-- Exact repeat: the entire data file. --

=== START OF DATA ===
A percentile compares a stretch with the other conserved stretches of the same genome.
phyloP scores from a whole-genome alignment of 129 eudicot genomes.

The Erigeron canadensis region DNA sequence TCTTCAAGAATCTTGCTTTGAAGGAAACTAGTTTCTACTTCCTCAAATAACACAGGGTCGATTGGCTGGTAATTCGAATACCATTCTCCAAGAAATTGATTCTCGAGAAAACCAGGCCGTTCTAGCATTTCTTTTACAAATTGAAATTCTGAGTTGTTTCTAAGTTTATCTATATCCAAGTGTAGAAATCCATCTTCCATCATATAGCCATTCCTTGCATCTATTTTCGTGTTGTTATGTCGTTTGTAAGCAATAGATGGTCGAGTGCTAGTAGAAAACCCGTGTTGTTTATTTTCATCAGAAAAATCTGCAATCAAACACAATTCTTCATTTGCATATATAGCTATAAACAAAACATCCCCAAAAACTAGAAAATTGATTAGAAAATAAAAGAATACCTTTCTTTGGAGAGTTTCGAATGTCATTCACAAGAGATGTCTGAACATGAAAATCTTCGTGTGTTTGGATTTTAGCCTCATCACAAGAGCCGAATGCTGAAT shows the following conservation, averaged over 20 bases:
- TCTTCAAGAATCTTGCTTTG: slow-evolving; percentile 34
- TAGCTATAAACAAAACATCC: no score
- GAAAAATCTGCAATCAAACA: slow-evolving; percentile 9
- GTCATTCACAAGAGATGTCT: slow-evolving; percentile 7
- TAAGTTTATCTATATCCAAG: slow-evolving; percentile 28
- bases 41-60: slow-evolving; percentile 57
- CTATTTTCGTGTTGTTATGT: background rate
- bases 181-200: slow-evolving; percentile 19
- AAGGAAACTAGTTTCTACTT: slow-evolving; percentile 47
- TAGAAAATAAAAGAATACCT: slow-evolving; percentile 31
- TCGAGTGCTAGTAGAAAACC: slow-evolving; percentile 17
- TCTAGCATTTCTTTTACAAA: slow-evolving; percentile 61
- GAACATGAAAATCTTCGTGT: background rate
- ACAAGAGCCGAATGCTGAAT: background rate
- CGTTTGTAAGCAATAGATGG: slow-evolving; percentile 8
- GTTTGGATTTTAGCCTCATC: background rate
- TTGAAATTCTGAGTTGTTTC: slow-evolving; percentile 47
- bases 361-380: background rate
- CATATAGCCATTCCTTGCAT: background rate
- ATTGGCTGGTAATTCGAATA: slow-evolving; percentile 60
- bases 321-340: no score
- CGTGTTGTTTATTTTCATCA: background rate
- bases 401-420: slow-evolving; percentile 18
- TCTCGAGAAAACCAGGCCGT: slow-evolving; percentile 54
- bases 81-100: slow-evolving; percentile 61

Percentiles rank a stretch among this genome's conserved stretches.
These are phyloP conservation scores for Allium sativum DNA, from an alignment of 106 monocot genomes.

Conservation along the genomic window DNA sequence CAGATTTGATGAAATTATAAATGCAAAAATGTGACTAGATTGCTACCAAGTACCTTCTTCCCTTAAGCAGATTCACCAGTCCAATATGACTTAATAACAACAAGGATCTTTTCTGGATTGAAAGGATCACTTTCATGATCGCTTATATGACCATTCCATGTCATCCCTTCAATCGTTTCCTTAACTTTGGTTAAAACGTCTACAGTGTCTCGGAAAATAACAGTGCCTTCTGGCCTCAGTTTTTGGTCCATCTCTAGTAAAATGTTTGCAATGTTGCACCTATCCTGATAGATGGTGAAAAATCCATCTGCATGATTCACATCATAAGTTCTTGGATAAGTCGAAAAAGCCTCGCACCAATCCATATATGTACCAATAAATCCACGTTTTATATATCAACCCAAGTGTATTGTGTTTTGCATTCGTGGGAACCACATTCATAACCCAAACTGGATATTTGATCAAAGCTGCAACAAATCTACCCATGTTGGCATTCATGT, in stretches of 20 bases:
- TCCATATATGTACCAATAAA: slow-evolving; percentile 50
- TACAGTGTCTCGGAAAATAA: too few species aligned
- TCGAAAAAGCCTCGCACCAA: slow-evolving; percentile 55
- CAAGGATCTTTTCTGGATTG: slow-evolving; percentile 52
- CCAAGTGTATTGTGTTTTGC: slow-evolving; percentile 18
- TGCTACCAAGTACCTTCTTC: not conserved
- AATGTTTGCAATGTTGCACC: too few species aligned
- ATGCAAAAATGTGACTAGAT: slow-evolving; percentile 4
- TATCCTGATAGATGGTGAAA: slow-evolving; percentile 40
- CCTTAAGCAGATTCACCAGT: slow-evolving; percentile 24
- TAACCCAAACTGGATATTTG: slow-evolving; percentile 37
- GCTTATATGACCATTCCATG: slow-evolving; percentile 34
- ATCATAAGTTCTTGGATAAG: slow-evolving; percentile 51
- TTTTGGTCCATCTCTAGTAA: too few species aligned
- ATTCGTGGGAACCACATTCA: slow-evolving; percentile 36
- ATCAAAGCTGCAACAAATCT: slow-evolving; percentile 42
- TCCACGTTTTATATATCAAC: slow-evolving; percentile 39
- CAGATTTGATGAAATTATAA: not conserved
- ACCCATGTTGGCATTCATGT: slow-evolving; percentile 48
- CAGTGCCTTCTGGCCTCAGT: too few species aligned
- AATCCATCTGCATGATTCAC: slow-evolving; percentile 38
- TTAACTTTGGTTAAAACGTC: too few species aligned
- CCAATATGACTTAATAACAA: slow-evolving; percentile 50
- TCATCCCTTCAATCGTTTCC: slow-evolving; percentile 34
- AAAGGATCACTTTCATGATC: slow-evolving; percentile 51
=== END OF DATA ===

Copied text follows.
A percentile compares a stretch with the other conserved stretches of the same genome.
phyloP scores from a whole-genome alignment of 129 eudicot genomes.

The Erigeron canadensis region DNA sequence TCTTCAAGAATCTTGCTTTGAAGGAAACTAGTTTCTACTTCCTCAAATAACACAGGGTCGATTGGCTGGTAATTCGAATACCATTCTCCAAGAAATTGATTCTCGAGAAAACCAGGCCGTTCTAGCATTTCTTTTACAAATTGAAATTCTGAGTTGTTTCTAAGTTTATCTATATCCAAGTGTAGAAATCCATCTTCCATCATATAGCCATTCCTTGCATCTATTTTCGTGTTGTTATGTCGTTTGTAAGCAATAGATGGTCGAGTGCTAGTAGAAAACCCGTGTTGTTTATTTTCATCAGAAAAATCTGCAATCAAACACAATTCTTCATTTGCATATATAGCTATAAACAAAACATCCCCAAAAACTAGAAAATTGATTAGAAAATAAAAGAATACCTTTCTTTGGAGAGTTTCGAATGTCATTCACAAGAGATGTCTGAACATGAAAATCTTCGTGTGTTTGGATTTTAGCCTCATCACAAGAGCCGAATGCTGAAT shows the following conservation, averaged over 20 bases:
- TCTTCAAGAATCTTGCTTTG: slow-evolving; percentile 34
- TAGCTATAAACAAAACATCC: no score
- GAAAAATCTGCAATCAAACA: slow-evolving; percentile 9
- GTCATTCACAAGAGATGTCT: slow-evolving; percentile 7
- TAAGTTTATCTATATCCAAG: slow-evolving; percentile 28
- bases 41-60: slow-evolving; percentile 57
- CTATTTTCGTGTTGTTATGT: background rate
- bases 181-200: slow-evolving; percentile 19
- AAGGAAACTAGTTTCTACTT: slow-evolving; percentile 47
- TAGAAAATAAAAGAATACCT: slow-evolving; percentile 31
- TCGAGTGCTAGTAGAAAACC: slow-evolving; percentile 17
- TCTAGCATTTCTTTTACAAA: slow-evolving; percentile 61
- GAACATGAAAATCTTCGTGT: background rate
- ACAAGAGCCGAATGCTGAAT: background rate
- CGTTTGTAAGCAATAGATGG: slow-evolving; percentile 8
- GTTTGGATTTTAGCCTCATC: background rate
- TTGAAATTCTGAGTTGTTTC: slow-evolving; percentile 47
- bases 361-380: background rate
- CATATAGCCATTCCTTGCAT: background rate
- ATTGGCTGGTAATTCGAATA: slow-evolving; percentile 60
- bases 321-340: no score
- CGTGTTGTTTATTTTCATCA: background rate
- bases 401-420: slow-evolving; percentile 18
- TCTCGAGAAAACCAGGCCGT: slow-evolving; percentile 54
- bases 81-100: slow-evolving; percentile 61

Percentiles rank a stretch among this genome's conserved stretches.
These are phyloP conservation scores for Allium sativum DNA, from an alignment of 106 monocot genomes.

Conservation along the genomic window DNA sequence CAGATTTGATGAAATTATAAATGCAAAAATGTGACTAGATTGCTACCAAGTACCTTCTTCCCTTAAGCAGATTCACCAGTCCAATATGACTTAATAACAACAAGGATCTTTTCTGGATTGAAAGGATCACTTTCATGATCGCTTATATGACCATTCCATGTCATCCCTTCAATCGTTTCCTTAACTTTGGTTAAAACGTCTACAGTGTCTCGGAAAATAACAGTGCCTTCTGGCCTCAGTTTTTGGTCCATCTCTAGTAAAATGTTTGCAATGTTGCACCTATCCTGATAGATGGTGAAAAATCCATCTGCATGATTCACATCATAAGTTCTTGGATAAGTCGAAAAAGCCTCGCACCAATCCATATATGTACCAATAAATCCACGTTTTATATATCAACCCAAGTGTATTGTGTTTTGCATTCGTGGGAACCACATTCATAACCCAAACTGGATATTTGATCAAAGCTGCAACAAATCTACCCATGTTGGCATTCATGT, in stretches of 20 bases:
- TCCATATATGTACCAATAAA: slow-evolving; percentile 50
- TACAGTGTCTCGGAAAATAA: too few species aligned
- TCGAAAAAGCCTCGCACCAA: slow-evolving; percentile 55
- CAAGGATCTTTTCTGGATTG: slow-evolving; percentile 52
- CCAAGTGTATTGTGTTTTGC: slow-evolving; percentile 18
- TGCTACCAAGTACCTTCTTC: not conserved
- AATGTTTGCAATGTTGCACC: too few species aligned
- ATGCAAAAATGTGACTAGAT: slow-evolving; percentile 4
- TATCCTGATAGATGGTGAAA: slow-evolving; percentile 40
- CCTTAAGCAGATTCACCAGT: slow-evolving; percentile 24
- TAACCCAAACTGGATATTTG: slow-evolving; percentile 37
- GCTTATATGACCATTCCATG: slow-evolving; percentile 34
- ATCATAAGTTCTTGGATAAG: slow-evolving; percentile 51
- TTTTGGTCCATCTCTAGTAA: too few species aligned
- ATTCGTGGGAACCACATTCA: slow-evolving; percentile 36
- ATCAAAGCTGCAACAAATCT: slow-evolving; percentile 42
- TCCACGTTTTATATATCAAC: slow-evolving; percentile 39
- CAGATTTGATGAAATTATAA: not conserved
- ACCCATGTTGGCATTCATGT: slow-evolving; percentile 48
- CAGTGCCTTCTGGCCTCAGT: too few species aligned
- AATCCATCTGCATGATTCAC: slow-evolving; percentile 38
- TTAACTTTGGTTAAAACGTC: too few species aligned
- CCAATATGACTTAATAACAA: slow-evolving; percentile 50
- TCATCCCTTCAATCGTTTCC: slow-evolving; percentile 34
- AAAGGATCACTTTCATGATC: slow-evolving; percentile 51